“Challenging” is definitely the word. There was the enormous hurdle of getting to LA, which I managed to do through tenacity and writing a good script called AFFECTION (I say “good” only BECAUSE it got me hired by a big production company, got me my work visa and gave me my first experience in Hollywood). I had to move back to England a couple of times- broken financially but determined spiritually to get back and accomplish more. Which I did, through sheer willpower, refusing to give up. Being reset to zero tests your mettle and your sanity. Had I not had the validation of my work being recognized by some top industry talent early on, I might have decided in my twenties to do something else in life. Quite what, I have no idea because telling stories and performing is the only thing that has ever driven me.
Seeing ABSOLUTE DEBAUCHERY, my first film as writer-director, sit in pieces on a hard drive for years while the software got better and the prices got cheaper, was a very trying time. I spent those years working minimum wage jobs that paid very little and took a lot in terms of time and mental tax, but I battled through by coming home every night to write new work or do comedy. Persistence and perseverance. It made me a better writer and performer. And gives you plenty of material for stand up.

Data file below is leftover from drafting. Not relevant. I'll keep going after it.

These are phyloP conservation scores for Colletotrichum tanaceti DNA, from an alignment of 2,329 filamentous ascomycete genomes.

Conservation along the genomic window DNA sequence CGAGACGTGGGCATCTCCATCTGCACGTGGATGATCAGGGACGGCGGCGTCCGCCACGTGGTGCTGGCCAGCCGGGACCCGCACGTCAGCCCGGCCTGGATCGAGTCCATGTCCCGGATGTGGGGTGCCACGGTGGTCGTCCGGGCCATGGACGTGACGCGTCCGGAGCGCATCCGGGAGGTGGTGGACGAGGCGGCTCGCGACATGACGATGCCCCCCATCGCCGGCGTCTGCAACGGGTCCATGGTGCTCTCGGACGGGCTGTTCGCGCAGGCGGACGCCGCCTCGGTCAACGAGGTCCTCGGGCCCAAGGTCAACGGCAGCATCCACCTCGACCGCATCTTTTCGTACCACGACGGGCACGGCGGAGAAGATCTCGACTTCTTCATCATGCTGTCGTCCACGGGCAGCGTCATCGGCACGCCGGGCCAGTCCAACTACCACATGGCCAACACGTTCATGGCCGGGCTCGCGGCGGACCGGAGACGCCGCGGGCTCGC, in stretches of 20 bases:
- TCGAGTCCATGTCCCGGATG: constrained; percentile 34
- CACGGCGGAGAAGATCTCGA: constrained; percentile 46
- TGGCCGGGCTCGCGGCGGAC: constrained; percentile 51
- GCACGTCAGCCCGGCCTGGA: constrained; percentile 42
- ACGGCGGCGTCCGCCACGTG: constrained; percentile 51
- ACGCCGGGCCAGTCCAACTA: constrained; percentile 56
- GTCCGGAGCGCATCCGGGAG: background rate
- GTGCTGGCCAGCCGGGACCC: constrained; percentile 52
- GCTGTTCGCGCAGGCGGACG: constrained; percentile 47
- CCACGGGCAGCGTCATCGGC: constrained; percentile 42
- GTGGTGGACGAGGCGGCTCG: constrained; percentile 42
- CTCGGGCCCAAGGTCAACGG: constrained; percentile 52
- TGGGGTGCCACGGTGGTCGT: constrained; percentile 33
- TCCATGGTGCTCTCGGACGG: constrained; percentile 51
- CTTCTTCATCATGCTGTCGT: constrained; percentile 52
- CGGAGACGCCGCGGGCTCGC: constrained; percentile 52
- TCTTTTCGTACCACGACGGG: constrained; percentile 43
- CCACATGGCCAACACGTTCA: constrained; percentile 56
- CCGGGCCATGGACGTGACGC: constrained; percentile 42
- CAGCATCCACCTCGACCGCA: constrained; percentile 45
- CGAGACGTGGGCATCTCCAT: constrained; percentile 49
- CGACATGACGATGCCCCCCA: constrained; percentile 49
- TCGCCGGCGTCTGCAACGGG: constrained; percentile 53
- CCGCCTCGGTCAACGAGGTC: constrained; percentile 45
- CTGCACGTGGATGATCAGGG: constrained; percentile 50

One of the biggest challenges was when I fell seriously ill and was in recovery for the best part of a year after a surgical operation. Determined not to stay on my arse but to focus and get back on my feet (literally), I wrote the novel for THE SKETCHER’S MARK, put the webseries of STUDIO CITY together and wrote and directed a musical comedy for the Hollywood Fringe Festival- “SCARFACE: THE MUSICAL” following the Royal Shakespeare Company adapting the Al Pacino crime epic into a British stage show.